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Cook Organic not the Planet Campaign

Defecation Nation: Pig Waste Likely to Rise in U.S. from Business Deal

For related articles and more information, please visit OCA's CAFO's vs. Free Range page and our Food Safety Research Center page.

 We put up with a lot of crap-literally.

Last year, at least 4.7 billion gallons of hog manure in the U.S. came from one company, Smithfield foods, the nation's leading pork producer. The feces load will rise if U.S. regulators green-light a proposed merger that would bring the firm under the auspices of a China-based company. That increase could also promote the growth of antibiotic-resistant bacteria and increase health risks for hog farm workers and the communities living around them.

Under a proposed multibillion-dollar deal, Hong Kong-based Shuanghui International Holdings would buy Virginia-based Smithfield Foods. The stated purpose of the merger, the companies say, is to efficiently increase pork production. If the deal goes as planned, Smithfield will ultimately export more meat to China, where the appetite for pork continues to climb upward even as Americans buy less of it. But with that expected production boost comes an uptick in hog feces left in the U.S.-and subsequent health and environmental risks.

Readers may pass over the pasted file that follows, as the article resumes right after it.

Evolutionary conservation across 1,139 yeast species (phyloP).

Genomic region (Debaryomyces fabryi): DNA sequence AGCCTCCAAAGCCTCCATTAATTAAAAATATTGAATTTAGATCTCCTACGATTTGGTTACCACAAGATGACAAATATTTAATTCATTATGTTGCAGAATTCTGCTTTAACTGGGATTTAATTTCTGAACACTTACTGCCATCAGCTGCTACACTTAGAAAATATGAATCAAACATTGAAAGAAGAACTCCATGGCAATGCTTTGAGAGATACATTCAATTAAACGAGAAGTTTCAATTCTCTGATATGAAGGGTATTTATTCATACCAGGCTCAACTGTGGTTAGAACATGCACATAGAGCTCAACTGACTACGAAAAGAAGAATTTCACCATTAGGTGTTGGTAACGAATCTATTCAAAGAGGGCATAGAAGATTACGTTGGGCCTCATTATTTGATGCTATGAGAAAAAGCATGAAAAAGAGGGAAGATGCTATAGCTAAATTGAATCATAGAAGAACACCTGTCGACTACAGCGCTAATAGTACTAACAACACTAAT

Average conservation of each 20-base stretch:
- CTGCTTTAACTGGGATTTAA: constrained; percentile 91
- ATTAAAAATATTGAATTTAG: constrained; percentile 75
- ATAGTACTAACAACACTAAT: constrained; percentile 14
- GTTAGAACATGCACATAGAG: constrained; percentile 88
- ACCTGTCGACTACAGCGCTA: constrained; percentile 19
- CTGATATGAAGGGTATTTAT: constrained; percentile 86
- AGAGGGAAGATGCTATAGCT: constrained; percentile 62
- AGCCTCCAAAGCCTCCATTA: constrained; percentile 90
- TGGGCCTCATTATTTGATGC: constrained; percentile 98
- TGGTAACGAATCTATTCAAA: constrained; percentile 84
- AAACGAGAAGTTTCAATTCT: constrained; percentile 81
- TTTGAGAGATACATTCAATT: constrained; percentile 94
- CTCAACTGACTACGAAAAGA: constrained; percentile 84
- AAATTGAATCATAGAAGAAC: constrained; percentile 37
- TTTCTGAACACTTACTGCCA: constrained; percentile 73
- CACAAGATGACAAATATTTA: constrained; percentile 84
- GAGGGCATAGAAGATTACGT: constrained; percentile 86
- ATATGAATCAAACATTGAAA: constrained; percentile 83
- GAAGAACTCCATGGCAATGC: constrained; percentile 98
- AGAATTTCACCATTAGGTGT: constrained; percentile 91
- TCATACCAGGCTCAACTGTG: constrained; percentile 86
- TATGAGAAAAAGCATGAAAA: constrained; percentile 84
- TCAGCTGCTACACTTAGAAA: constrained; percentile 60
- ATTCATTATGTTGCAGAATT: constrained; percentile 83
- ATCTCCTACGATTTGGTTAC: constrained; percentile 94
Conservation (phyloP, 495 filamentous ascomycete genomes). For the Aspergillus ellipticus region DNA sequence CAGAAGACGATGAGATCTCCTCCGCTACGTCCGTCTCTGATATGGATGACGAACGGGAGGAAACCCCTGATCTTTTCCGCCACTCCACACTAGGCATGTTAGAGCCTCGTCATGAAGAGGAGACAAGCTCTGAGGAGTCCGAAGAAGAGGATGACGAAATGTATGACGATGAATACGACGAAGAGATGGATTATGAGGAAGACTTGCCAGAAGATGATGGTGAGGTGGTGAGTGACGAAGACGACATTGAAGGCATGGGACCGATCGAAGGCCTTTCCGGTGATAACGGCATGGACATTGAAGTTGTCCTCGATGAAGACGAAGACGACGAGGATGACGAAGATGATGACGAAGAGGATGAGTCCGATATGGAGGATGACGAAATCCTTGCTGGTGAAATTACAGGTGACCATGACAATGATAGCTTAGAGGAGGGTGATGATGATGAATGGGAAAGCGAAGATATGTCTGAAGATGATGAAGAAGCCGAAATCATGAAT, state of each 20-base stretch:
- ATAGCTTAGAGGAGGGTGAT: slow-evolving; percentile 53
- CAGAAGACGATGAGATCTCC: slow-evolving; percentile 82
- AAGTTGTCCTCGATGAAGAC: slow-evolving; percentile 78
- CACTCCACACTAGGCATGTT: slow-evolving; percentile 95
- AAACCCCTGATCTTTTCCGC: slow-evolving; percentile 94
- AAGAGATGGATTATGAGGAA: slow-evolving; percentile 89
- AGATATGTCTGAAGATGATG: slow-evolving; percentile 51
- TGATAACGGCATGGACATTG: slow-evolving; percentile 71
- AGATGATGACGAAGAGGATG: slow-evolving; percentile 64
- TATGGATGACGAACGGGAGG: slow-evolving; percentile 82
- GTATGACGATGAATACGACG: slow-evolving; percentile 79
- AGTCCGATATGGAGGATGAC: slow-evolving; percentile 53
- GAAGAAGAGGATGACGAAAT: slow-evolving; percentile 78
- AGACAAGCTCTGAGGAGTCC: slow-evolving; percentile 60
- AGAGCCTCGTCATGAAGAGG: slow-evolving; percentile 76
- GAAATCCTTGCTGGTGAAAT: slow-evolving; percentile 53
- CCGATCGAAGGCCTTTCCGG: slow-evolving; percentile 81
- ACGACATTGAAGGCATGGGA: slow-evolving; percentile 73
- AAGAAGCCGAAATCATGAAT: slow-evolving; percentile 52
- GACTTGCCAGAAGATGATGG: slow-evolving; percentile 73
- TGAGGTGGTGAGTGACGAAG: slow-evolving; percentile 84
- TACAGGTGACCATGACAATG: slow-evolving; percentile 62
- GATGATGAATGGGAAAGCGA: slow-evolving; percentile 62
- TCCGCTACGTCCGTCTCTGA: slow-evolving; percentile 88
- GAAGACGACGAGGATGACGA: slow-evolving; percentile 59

The impacts of industrial-scale hog production like Smithfield's have played out in the courts and medical journals for decades-largely from the way the firms handle the waste. The majority of hog feces from Smithfield sits in earthen lagoons where it naturally ages for six to 12 months before the slurry is then sprayed on agricultural fields as fertilizer.         

Studies on communities living around such farms have indicated individuals exposed to the odors and emissions from around the lagoons have more respiratory complaints and increased asthma symptoms. Moreover, when hogs are raised in crowded environments in industrial-scale farms they require greater quantities of antibiotics (pdf) to promote growth and compensate for unsanitary conditions. That antibiotic use is linked with increased antibiotic resistance in humans.    

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